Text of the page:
The first care was not to leave a woman alone during her confinement. A house full of women gathered and watched for three days, in some places for eight. Various additional precautions against the Fairies were taken in various localities. A row of iron nails were driven into the front board of the bed; the smoothing iron or reaping hook was placed under it and in the window; an old shoe was put in the fire; the door posts were sprinkled with urine, a liquid extremely offensive to the Fairies.
The presence of the Bible and the recitation of many prayers were considered a form of exorcism similar to vampires, werewolves and demons. The name of the Deity solemnly pronounced over the child in baptism was an additional protection.
When fairies stole away a baby, they usually either left a changeling in its place, or else a stock of wood, roughly shaped as a child and enchanted with faerie glamour so that it appeared as the stolen child, at least temporarily. Often this wood was Alder, a tree associated with wickedness.
This practice of a stock was almost always the case when adult women were taken away. Those without the second sight would see and be convinced that the enchanted stock was the either dead or unconscious body of the stolen one. It is believed that the Reverend Robert Kirk was taken to away to faery land and it was only a stock of wood that was buried in his grave. Kirk himself referred to this effect as “a lingering substituted image” in his famous work, Secret Commonwealth.
If identified as a changeling, the baby could be neglected, abused, and even put to death with no moral compunctions. It was then easier for the unfortunate families to get rid of the abnormal child that represents a burden in those hard times.
To get rid of him, one had to resort to the most extreme means. The return of the original child “may be effected by making the changeling laugh or by torturing it; this latter belief was responsible for numerous cases of actual child abuse”.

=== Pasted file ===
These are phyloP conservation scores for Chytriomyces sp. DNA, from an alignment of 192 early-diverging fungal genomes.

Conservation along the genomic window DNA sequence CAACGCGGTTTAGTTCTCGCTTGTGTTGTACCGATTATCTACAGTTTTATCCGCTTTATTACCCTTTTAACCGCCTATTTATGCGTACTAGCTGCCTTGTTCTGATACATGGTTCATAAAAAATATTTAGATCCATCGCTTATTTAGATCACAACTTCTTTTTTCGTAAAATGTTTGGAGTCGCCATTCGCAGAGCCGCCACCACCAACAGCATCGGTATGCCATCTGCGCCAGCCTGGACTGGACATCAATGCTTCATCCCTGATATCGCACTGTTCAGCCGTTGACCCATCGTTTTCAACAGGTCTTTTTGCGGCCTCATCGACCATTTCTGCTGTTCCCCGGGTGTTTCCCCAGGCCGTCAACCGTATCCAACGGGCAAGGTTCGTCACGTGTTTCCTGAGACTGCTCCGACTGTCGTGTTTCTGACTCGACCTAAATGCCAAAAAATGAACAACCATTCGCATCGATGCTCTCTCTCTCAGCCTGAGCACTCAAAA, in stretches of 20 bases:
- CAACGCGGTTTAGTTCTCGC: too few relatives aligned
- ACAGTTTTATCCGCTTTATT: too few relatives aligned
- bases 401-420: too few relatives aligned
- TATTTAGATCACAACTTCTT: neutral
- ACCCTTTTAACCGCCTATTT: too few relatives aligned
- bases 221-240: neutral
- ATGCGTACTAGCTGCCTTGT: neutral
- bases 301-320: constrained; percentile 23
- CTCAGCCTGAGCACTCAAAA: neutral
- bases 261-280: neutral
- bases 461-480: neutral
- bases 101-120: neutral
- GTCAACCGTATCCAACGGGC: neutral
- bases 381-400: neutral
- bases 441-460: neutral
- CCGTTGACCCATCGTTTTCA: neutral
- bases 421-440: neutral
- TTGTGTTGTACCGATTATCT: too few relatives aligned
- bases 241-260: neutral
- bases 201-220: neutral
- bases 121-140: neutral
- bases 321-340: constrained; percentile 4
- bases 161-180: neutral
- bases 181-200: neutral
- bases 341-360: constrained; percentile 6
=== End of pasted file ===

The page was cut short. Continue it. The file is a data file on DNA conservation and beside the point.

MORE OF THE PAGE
Many of the deformities in children are attributed to the Fairies. When a child is incautiously left alone by its mother, for however a short time, the Fairies may come and give its little legs such a twist as will leave it hopelessly lame ever after. To give them their due, however, they sometimes took care of children whom they found forgotten, and even of grow up people sleeping incautiously in dangerous places.
The Fairy arrow known also as Fairy flint, elf-bolts, thunderbolt or thunder-arrow consists of a triangular piece of flint, bearing the appearance of an arrow head. It probably originally formed part of the rude armoury of the savages of the stone period. Popular imagination, struck by its curious form, and ignorant of tis origin, ascribed it to the Fairies.
Another belief is that a thunderbolt is created when lightning strikes the earth. It was said to be frequently shot at the hunter, to whom the Elves have a special aversion, because he kills the hinds, on the milk of which they live. They could not throw it themselves, but compelled some mortal who was being carried about in their company to throw it for them. If the person aimed at was a friend, the thrower managed to miss his aim, and the Fairy arrow proved innocuous. It was found lying beside the object of Fairy wrath, and was kept as a valuable preservation in future against similar dangers, and for rubbing to wounds The man or beast struck by it became paralyzed, and to all appearance died shortly after. In reality they were taken away by the elves, and only their appearance remained. Its point being blunt was an indication that it had done harm.
Other fairy artefacts
- The Fairy spade (caibe sith) is a smooth, slippery, black stone, in shape `like the soal of a shoe’. It was put in water, given to sick people and cattle.
- A substance, found on the shores of the Hebrides, like a stone, red and half dark holed, is called `Elf’s blood‘.
- Toadstones, a fossilized sea-urchin, are also called “cross-stones” or “star-stones,” the latter name coming from the belief that they fall from heaven or from the stars. Cross-stones are placed in the milk room to protect the milk from “getting something.” However, if the milk has already been bewitched, then the stones are placed in a milk sieve. It also considered to be a proven protective agent against lightning.
Any form of sudden death might stem from a fairy kidnapping, with the apparent corpse being a wooden stand-in with the appearance of the kidnapped person. Consumption (tuberculosis) was sometimes blamed on the fairies, forcing young men and women to dance at revels every night, causing them to waste away from lack of rest. Fairies riding domestic animals, such as cows or pigs or ducks, could cause paralysis or mysterious illnesses.